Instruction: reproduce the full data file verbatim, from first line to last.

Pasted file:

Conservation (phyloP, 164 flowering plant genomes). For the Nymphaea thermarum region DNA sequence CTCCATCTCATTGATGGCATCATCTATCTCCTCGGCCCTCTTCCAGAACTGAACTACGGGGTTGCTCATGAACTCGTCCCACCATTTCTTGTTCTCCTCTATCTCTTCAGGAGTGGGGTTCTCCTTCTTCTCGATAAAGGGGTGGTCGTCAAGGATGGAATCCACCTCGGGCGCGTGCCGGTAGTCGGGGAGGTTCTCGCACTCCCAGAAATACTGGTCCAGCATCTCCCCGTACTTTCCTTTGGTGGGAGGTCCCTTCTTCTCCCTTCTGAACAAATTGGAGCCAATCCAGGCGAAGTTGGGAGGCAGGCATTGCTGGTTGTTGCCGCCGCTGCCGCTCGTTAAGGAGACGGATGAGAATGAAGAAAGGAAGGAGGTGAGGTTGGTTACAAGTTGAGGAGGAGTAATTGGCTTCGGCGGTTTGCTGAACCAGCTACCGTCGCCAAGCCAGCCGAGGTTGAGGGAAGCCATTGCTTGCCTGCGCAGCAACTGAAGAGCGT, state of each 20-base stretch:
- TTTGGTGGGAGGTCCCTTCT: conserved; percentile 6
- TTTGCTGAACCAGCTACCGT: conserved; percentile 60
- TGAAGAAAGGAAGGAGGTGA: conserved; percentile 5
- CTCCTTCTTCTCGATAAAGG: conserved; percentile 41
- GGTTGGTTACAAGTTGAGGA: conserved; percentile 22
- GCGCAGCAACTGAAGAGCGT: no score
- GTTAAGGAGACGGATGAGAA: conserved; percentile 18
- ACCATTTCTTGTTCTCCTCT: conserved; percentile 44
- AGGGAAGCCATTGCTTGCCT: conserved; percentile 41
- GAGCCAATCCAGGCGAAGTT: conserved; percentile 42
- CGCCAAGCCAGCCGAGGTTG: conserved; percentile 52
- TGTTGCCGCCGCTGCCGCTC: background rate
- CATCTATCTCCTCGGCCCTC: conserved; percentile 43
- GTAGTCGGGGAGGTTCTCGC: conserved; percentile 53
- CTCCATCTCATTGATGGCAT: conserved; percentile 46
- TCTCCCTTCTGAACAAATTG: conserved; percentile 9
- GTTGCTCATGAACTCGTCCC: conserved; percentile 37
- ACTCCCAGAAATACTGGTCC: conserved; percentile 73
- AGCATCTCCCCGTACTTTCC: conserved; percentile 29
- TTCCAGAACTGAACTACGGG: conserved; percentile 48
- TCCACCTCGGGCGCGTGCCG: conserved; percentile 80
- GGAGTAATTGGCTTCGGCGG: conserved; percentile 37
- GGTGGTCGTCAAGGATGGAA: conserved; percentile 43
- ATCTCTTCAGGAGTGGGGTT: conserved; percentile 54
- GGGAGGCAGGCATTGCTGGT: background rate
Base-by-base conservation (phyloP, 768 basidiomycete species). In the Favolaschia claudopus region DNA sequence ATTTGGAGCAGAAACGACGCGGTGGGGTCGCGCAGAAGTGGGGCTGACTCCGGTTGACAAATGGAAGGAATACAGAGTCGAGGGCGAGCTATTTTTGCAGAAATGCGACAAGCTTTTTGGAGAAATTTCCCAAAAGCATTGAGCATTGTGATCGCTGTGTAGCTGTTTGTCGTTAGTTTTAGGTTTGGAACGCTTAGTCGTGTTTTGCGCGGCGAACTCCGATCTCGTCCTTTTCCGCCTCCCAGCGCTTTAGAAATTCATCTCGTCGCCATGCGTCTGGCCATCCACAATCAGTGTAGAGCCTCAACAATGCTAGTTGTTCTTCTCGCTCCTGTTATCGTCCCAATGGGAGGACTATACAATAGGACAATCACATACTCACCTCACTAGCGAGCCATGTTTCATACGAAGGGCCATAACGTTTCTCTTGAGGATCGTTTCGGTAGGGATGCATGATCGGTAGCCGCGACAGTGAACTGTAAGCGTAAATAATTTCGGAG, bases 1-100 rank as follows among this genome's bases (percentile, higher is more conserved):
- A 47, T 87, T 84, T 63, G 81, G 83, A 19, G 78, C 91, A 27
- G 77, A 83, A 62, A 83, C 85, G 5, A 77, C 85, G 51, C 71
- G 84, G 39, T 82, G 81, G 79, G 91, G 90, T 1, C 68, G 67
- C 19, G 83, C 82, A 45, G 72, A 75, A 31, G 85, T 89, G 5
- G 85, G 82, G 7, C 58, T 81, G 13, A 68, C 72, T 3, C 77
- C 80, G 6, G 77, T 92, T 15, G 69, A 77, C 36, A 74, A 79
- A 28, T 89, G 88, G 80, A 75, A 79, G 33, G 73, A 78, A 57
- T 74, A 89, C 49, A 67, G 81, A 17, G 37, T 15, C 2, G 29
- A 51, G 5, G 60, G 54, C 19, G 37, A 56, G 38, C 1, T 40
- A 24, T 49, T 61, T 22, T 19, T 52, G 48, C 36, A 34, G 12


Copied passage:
Conservation (phyloP, 164 flowering plant genomes). For the Nymphaea thermarum region DNA sequence CTCCATCTCATTGATGGCATCATCTATCTCCTCGGCCCTCTTCCAGAACTGAACTACGGGGTTGCTCATGAACTCGTCCCACCATTTCTTGTTCTCCTCTATCTCTTCAGGAGTGGGGTTCTCCTTCTTCTCGATAAAGGGGTGGTCGTCAAGGATGGAATCCACCTCGGGCGCGTGCCGGTAGTCGGGGAGGTTCTCGCACTCCCAGAAATACTGGTCCAGCATCTCCCCGTACTTTCCTTTGGTGGGAGGTCCCTTCTTCTCCCTTCTGAACAAATTGGAGCCAATCCAGGCGAAGTTGGGAGGCAGGCATTGCTGGTTGTTGCCGCCGCTGCCGCTCGTTAAGGAGACGGATGAGAATGAAGAAAGGAAGGAGGTGAGGTTGGTTACAAGTTGAGGAGGAGTAATTGGCTTCGGCGGTTTGCTGAACCAGCTACCGTCGCCAAGCCAGCCGAGGTTGAGGGAAGCCATTGCTTGCCTGCGCAGCAACTGAAGAGCGT, state of each 20-base stretch:
- TTTGGTGGGAGGTCCCTTCT: conserved; percentile 6
- TTTGCTGAACCAGCTACCGT: conserved; percentile 60
- TGAAGAAAGGAAGGAGGTGA: conserved; percentile 5
- CTCCTTCTTCTCGATAAAGG: conserved; percentile 41
- GGTTGGTTACAAGTTGAGGA: conserved; percentile 22
- GCGCAGCAACTGAAGAGCGT: no score
- GTTAAGGAGACGGATGAGAA: conserved; percentile 18
- ACCATTTCTTGTTCTCCTCT: conserved; percentile 44
- AGGGAAGCCATTGCTTGCCT: conserved; percentile 41
- GAGCCAATCCAGGCGAAGTT: conserved; percentile 42
- CGCCAAGCCAGCCGAGGTTG: conserved; percentile 52
- TGTTGCCGCCGCTGCCGCTC: background rate
- CATCTATCTCCTCGGCCCTC: conserved; percentile 43
- GTAGTCGGGGAGGTTCTCGC: conserved; percentile 53
- CTCCATCTCATTGATGGCAT: conserved; percentile 46
- TCTCCCTTCTGAACAAATTG: conserved; percentile 9
- GTTGCTCATGAACTCGTCCC: conserved; percentile 37
- ACTCCCAGAAATACTGGTCC: conserved; percentile 73
- AGCATCTCCCCGTACTTTCC: conserved; percentile 29
- TTCCAGAACTGAACTACGGG: conserved; percentile 48
- TCCACCTCGGGCGCGTGCCG: conserved; percentile 80
- GGAGTAATTGGCTTCGGCGG: conserved; percentile 37
- GGTGGTCGTCAAGGATGGAA: conserved; percentile 43
- ATCTCTTCAGGAGTGGGGTT: conserved; percentile 54
- GGGAGGCAGGCATTGCTGGT: background rate
Base-by-base conservation (phyloP, 768 basidiomycete species). In the Favolaschia claudopus region DNA sequence ATTTGGAGCAGAAACGACGCGGTGGGGTCGCGCAGAAGTGGGGCTGACTCCGGTTGACAAATGGAAGGAATACAGAGTCGAGGGCGAGCTATTTTTGCAGAAATGCGACAAGCTTTTTGGAGAAATTTCCCAAAAGCATTGAGCATTGTGATCGCTGTGTAGCTGTTTGTCGTTAGTTTTAGGTTTGGAACGCTTAGTCGTGTTTTGCGCGGCGAACTCCGATCTCGTCCTTTTCCGCCTCCCAGCGCTTTAGAAATTCATCTCGTCGCCATGCGTCTGGCCATCCACAATCAGTGTAGAGCCTCAACAATGCTAGTTGTTCTTCTCGCTCCTGTTATCGTCCCAATGGGAGGACTATACAATAGGACAATCACATACTCACCTCACTAGCGAGCCATGTTTCATACGAAGGGCCATAACGTTTCTCTTGAGGATCGTTTCGGTAGGGATGCATGATCGGTAGCCGCGACAGTGAACTGTAAGCGTAAATAATTTCGGAG, bases 1-100 rank as follows among this genome's bases (percentile, higher is more conserved):
- A 47, T 87, T 84, T 63, G 81, G 83, A 19, G 78, C 91, A 27
- G 77, A 83, A 62, A 83, C 85, G 5, A 77, C 85, G 51, C 71
- G 84, G 39, T 82, G 81, G 79, G 91, G 90, T 1, C 68, G 67
- C 19, G 83, C 82, A 45, G 72, A 75, A 31, G 85, T 89, G 5
- G 85, G 82, G 7, C 58, T 81, G 13, A 68, C 72, T 3, C 77
- C 80, G 6, G 77, T 92, T 15, G 69, A 77, C 36, A 74, A 79
- A 28, T 89, G 88, G 80, A 75, A 79, G 33, G 73, A 78, A 57
- T 74, A 89, C 49, A 67, G 81, A 17, G 37, T 15, C 2, G 29
- A 51, G 5, G 60, G 54, C 19, G 37, A 56, G 38, C 1, T 40
- A 24, T 49, T 61, T 22, T 19, T 52, G 48, C 36, A 34, G 12